Booty Pop

Posted on November 12, 2014

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fake-butt

 

Celebs like Nicki Minaj, JLo, Beyonce and Kim Kardashian have given bodacious booties a big boost.  Enter Booty Pop, a purveyor of padded panties.  Booty Pop wants to be at the top of the bottom industry. Sales are up 47%, and customers are agitating for even more bountiful booty.  Booty Pop hears them, and this month will start selling booties that are 25% bigger.  And bigger booty means bigger bucks.

Not to be outdone by Booty Pop, Feel Foxy, another maker of padded panties, says 2014 has been its best year since launching nearly a decade ago. Sales are up 40 percent from a year ago.  Feel Foxy is butting into Booty Pop’s boon.

“The Nicki Minaj song gave women the idea to pay attention to their rear end,” says Jessica Asmar, co-owner of Feel Foxy.

The era of the Big Butt has arrived. While big booty in some areas has always been popular, it has now gone mainstream. In addition to pop stars influencing the pop in booty, psychology adds its two cents to the onset of the booty boom:  “In uncertain times, people look for security. Men are attracted to women’s hips and buttocks for security and reassurance. Women respond to this. It’s deeply psychological.”

Life in the Boomer Lane has personally been aware for over four decades that she is not in possession of anything that can be identified as  booty.  In college and for several years thereafter, she could only wear men’s jeans, and she had an especially tough time with two-piece bathing suits. On at least one occasion, the bottom half came off in the ocean. After LBL graduated to women’s jeans, beloved daughter always yelled, “Mom, your jeans are sagging in the back!”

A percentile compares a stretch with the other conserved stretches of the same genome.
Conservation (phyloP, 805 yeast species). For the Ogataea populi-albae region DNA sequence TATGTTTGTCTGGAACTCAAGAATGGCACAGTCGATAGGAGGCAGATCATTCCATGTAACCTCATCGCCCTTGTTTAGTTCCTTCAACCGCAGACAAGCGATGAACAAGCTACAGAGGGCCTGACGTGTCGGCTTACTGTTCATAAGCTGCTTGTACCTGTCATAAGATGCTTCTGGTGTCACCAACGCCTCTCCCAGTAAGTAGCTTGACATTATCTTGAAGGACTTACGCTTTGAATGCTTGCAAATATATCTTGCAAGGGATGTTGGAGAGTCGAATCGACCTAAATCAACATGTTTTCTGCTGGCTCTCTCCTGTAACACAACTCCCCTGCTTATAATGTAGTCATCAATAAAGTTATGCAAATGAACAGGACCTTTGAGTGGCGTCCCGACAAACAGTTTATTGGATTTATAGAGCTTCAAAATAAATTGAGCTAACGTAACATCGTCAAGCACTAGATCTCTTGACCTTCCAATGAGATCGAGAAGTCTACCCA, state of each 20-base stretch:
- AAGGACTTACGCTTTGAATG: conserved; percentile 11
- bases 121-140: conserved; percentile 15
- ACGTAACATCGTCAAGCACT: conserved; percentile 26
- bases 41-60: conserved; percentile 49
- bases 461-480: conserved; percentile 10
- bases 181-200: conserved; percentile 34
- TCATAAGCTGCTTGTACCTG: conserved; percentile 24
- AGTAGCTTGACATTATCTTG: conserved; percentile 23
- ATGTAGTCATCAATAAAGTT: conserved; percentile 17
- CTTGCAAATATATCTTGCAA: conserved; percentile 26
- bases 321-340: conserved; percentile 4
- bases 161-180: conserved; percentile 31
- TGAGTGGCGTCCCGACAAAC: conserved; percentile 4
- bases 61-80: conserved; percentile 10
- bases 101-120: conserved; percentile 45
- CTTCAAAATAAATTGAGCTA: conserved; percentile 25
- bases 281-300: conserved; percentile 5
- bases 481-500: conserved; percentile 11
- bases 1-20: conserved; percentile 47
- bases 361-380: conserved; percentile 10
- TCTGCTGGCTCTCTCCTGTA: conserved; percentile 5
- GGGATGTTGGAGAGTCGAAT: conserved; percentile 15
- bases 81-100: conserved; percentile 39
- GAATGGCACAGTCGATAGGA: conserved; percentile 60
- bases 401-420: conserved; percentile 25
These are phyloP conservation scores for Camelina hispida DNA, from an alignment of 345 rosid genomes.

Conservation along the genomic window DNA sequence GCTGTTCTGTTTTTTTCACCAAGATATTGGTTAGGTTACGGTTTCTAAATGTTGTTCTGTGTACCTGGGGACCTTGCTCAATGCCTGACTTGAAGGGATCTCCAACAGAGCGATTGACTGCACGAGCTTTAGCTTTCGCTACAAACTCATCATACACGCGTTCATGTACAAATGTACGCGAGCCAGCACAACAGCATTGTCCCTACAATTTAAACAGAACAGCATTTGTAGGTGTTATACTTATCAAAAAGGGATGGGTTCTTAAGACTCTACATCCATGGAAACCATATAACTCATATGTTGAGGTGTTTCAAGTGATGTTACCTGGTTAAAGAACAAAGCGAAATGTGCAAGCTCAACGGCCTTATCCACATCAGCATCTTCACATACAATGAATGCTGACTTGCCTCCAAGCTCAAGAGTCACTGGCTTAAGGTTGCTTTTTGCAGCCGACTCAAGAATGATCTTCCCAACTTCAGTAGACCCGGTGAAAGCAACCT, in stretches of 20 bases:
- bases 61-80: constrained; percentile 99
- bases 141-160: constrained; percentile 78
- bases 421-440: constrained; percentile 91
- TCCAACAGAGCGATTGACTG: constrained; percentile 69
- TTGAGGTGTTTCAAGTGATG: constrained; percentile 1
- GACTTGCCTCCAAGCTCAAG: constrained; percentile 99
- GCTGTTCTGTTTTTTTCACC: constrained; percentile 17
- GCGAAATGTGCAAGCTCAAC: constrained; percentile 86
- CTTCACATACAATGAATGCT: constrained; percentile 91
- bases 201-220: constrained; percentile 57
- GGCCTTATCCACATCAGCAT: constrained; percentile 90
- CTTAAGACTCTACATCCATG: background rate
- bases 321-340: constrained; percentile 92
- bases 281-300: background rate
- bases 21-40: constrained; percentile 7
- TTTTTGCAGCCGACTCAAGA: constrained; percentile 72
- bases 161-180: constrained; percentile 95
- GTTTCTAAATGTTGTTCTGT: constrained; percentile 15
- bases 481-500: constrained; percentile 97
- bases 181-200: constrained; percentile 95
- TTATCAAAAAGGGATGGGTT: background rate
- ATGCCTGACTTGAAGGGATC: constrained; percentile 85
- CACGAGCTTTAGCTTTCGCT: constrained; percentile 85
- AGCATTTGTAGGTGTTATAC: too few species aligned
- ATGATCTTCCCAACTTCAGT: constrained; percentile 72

LBL believed that not having a posterior would serve her well when she attained an age when gravity reached most women’s bums.  She believed that if she had nothing to fall, nothing would fall.  She has since learned that this thinking, as with most of her understanding of physics, was seriously flawed.  What never existed, still managed to fall. LBL’s butt was somehow connected to quantum physics and the theory of gravity being the strongest force in the universe, stronger even than reality.

About ten years ago, in order to remedy this situation, LBL visited a Fredericks of Hollywood emporium.  She made her way past the crotchless panties, the garters, the feathers, the sequins, the pasties.  She asked the salesperson if Fredericks sold butts. “Ah, you want the chicken cutlets,” she was told. She was handed a box of what appeared to be actual large chicken breasts. “You’ll need special underpants for these,” the sales clerk added.  The total was more than LBL had intended to spend, but the result, she was sure, would change her life.

LBL put them on and looked in the mirror.  What she saw was not so much a curvaceous butt, but rather a strange-looking new body part made up of her old saggy non-butt and the perky new chicken cutlets. She put the rest of her cloths on, hoping the irregular shape of her fake backside would be disguised by her clothing.

She went to a singles dance. About one minute after she entered the room, a male friend came up and, instead of hugging her like he usually did, he gently swatted her you-know-what. His hand bounced off. Her evening was ruined. She tried wearing her chicken cutlets one more time, this time to the wedding of a friend of Beloved Daughter.  Although no one patted her rear, she  spent the entire evening feeling like she was carrying a pappoose on the wrong part of her body. She never wore the chicken cutlets again.

This time around, LBL will not buy anything from Booty Pop or  Feel Foxy.  She will not sign up for the increasingly popular booty- building exercises classes that are popping up all over. She will make do with her non-butt. Men will pass her on the street and will not feel secure or reassured. She will continue hiking up her jeans as she goes throughout her day. And she will look forward to pop culture discovering another body part to revere, preferably one she actually owns.

 

 

 

Kaufmann also suggests economic reasons are at play:

 

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